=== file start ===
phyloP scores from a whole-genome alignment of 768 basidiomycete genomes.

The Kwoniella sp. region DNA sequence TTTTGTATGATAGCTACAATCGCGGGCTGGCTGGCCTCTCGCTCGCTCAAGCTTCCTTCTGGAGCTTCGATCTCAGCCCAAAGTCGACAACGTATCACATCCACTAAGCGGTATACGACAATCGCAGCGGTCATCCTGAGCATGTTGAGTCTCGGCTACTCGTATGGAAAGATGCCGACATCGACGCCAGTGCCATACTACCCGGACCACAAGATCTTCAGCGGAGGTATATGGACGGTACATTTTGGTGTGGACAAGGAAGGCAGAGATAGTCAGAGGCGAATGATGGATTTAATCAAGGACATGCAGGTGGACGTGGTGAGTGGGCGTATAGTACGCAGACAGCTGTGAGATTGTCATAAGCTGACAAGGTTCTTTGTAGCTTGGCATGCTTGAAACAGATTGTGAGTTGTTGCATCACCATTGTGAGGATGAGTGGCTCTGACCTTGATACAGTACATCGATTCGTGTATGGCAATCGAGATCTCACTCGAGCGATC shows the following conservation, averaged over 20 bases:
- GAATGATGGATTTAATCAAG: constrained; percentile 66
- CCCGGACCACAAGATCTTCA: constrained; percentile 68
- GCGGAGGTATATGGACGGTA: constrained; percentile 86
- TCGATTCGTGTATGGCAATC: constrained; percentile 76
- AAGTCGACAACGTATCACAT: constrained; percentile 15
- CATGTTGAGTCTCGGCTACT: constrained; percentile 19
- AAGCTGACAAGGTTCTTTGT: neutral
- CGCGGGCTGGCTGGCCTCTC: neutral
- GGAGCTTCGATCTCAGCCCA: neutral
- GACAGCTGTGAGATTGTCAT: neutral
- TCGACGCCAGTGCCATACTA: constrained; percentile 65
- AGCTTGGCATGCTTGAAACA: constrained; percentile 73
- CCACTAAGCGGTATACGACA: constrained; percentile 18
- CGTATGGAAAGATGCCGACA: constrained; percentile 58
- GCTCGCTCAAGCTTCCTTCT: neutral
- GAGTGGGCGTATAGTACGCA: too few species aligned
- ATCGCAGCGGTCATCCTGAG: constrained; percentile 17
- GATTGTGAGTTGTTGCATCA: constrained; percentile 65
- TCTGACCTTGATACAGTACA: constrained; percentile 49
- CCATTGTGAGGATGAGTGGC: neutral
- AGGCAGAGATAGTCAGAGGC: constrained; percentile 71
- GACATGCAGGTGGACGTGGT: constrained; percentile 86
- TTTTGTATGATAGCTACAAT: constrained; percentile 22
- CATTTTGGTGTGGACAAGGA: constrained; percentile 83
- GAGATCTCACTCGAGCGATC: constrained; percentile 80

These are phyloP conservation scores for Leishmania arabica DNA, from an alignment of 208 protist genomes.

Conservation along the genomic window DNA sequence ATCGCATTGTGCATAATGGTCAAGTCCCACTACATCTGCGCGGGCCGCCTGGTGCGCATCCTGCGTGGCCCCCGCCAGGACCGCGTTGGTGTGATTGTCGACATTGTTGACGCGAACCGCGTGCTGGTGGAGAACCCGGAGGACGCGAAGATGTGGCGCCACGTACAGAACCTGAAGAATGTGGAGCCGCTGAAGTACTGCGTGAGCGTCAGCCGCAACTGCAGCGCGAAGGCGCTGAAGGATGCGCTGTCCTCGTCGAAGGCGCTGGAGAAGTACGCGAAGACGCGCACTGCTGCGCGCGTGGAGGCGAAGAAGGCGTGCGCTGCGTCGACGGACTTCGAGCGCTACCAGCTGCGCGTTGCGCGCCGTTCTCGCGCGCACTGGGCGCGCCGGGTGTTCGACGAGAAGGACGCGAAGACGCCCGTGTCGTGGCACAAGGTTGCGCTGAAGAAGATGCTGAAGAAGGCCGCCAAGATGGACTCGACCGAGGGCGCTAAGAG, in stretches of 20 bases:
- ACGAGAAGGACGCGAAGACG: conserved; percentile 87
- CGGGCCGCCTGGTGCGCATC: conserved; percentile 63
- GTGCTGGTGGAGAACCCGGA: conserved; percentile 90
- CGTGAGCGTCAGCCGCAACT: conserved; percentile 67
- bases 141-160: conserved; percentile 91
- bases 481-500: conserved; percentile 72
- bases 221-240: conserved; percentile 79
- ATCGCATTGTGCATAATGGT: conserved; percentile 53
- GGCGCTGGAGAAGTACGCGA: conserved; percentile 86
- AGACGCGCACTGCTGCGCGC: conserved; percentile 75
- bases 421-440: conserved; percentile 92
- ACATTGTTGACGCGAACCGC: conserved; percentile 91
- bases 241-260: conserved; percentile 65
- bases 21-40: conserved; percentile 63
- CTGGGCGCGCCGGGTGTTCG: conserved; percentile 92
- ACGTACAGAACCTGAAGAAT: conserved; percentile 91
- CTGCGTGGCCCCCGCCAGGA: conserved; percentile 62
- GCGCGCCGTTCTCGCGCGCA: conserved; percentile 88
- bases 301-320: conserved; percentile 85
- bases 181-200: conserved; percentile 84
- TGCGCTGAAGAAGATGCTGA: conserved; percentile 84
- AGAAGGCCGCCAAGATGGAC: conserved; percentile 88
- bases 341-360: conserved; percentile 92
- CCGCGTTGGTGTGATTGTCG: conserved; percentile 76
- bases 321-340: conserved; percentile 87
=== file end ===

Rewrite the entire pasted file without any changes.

phyloP scores from a whole-genome alignment of 768 basidiomycete genomes.

The Kwoniella sp. region DNA sequence TTTTGTATGATAGCTACAATCGCGGGCTGGCTGGCCTCTCGCTCGCTCAAGCTTCCTTCTGGAGCTTCGATCTCAGCCCAAAGTCGACAACGTATCACATCCACTAAGCGGTATACGACAATCGCAGCGGTCATCCTGAGCATGTTGAGTCTCGGCTACTCGTATGGAAAGATGCCGACATCGACGCCAGTGCCATACTACCCGGACCACAAGATCTTCAGCGGAGGTATATGGACGGTACATTTTGGTGTGGACAAGGAAGGCAGAGATAGTCAGAGGCGAATGATGGATTTAATCAAGGACATGCAGGTGGACGTGGTGAGTGGGCGTATAGTACGCAGACAGCTGTGAGATTGTCATAAGCTGACAAGGTTCTTTGTAGCTTGGCATGCTTGAAACAGATTGTGAGTTGTTGCATCACCATTGTGAGGATGAGTGGCTCTGACCTTGATACAGTACATCGATTCGTGTATGGCAATCGAGATCTCACTCGAGCGATC shows the following conservation, averaged over 20 bases:
- GAATGATGGATTTAATCAAG: constrained; percentile 66
- CCCGGACCACAAGATCTTCA: constrained; percentile 68
- GCGGAGGTATATGGACGGTA: constrained; percentile 86
- TCGATTCGTGTATGGCAATC: constrained; percentile 76
- AAGTCGACAACGTATCACAT: constrained; percentile 15
- CATGTTGAGTCTCGGCTACT: constrained; percentile 19
- AAGCTGACAAGGTTCTTTGT: neutral
- CGCGGGCTGGCTGGCCTCTC: neutral
- GGAGCTTCGATCTCAGCCCA: neutral
- GACAGCTGTGAGATTGTCAT: neutral
- TCGACGCCAGTGCCATACTA: constrained; percentile 65
- AGCTTGGCATGCTTGAAACA: constrained; percentile 73
- CCACTAAGCGGTATACGACA: constrained; percentile 18
- CGTATGGAAAGATGCCGACA: constrained; percentile 58
- GCTCGCTCAAGCTTCCTTCT: neutral
- GAGTGGGCGTATAGTACGCA: too few species aligned
- ATCGCAGCGGTCATCCTGAG: constrained; percentile 17
- GATTGTGAGTTGTTGCATCA: constrained; percentile 65
- TCTGACCTTGATACAGTACA: constrained; percentile 49
- CCATTGTGAGGATGAGTGGC: neutral
- AGGCAGAGATAGTCAGAGGC: constrained; percentile 71
- GACATGCAGGTGGACGTGGT: constrained; percentile 86
- TTTTGTATGATAGCTACAAT: constrained; percentile 22
- CATTTTGGTGTGGACAAGGA: constrained; percentile 83
- GAGATCTCACTCGAGCGATC: constrained; percentile 80

These are phyloP conservation scores for Leishmania arabica DNA, from an alignment of 208 protist genomes.

Conservation along the genomic window DNA sequence ATCGCATTGTGCATAATGGTCAAGTCCCACTACATCTGCGCGGGCCGCCTGGTGCGCATCCTGCGTGGCCCCCGCCAGGACCGCGTTGGTGTGATTGTCGACATTGTTGACGCGAACCGCGTGCTGGTGGAGAACCCGGAGGACGCGAAGATGTGGCGCCACGTACAGAACCTGAAGAATGTGGAGCCGCTGAAGTACTGCGTGAGCGTCAGCCGCAACTGCAGCGCGAAGGCGCTGAAGGATGCGCTGTCCTCGTCGAAGGCGCTGGAGAAGTACGCGAAGACGCGCACTGCTGCGCGCGTGGAGGCGAAGAAGGCGTGCGCTGCGTCGACGGACTTCGAGCGCTACCAGCTGCGCGTTGCGCGCCGTTCTCGCGCGCACTGGGCGCGCCGGGTGTTCGACGAGAAGGACGCGAAGACGCCCGTGTCGTGGCACAAGGTTGCGCTGAAGAAGATGCTGAAGAAGGCCGCCAAGATGGACTCGACCGAGGGCGCTAAGAG, in stretches of 20 bases:
- ACGAGAAGGACGCGAAGACG: conserved; percentile 87
- CGGGCCGCCTGGTGCGCATC: conserved; percentile 63
- GTGCTGGTGGAGAACCCGGA: conserved; percentile 90
- CGTGAGCGTCAGCCGCAACT: conserved; percentile 67
- bases 141-160: conserved; percentile 91
- bases 481-500: conserved; percentile 72
- bases 221-240: conserved; percentile 79
- ATCGCATTGTGCATAATGGT: conserved; percentile 53
- GGCGCTGGAGAAGTACGCGA: conserved; percentile 86
- AGACGCGCACTGCTGCGCGC: conserved; percentile 75
- bases 421-440: conserved; percentile 92
- ACATTGTTGACGCGAACCGC: conserved; percentile 91
- bases 241-260: conserved; percentile 65
- bases 21-40: conserved; percentile 63
- CTGGGCGCGCCGGGTGTTCG: conserved; percentile 92
- ACGTACAGAACCTGAAGAAT: conserved; percentile 91
- CTGCGTGGCCCCCGCCAGGA: conserved; percentile 62
- GCGCGCCGTTCTCGCGCGCA: conserved; percentile 88
- bases 301-320: conserved; percentile 85
- bases 181-200: conserved; percentile 84
- TGCGCTGAAGAAGATGCTGA: conserved; percentile 84
- AGAAGGCCGCCAAGATGGAC: conserved; percentile 88
- bases 341-360: conserved; percentile 92
- CCGCGTTGGTGTGATTGTCG: conserved; percentile 76
- bases 321-340: conserved; percentile 87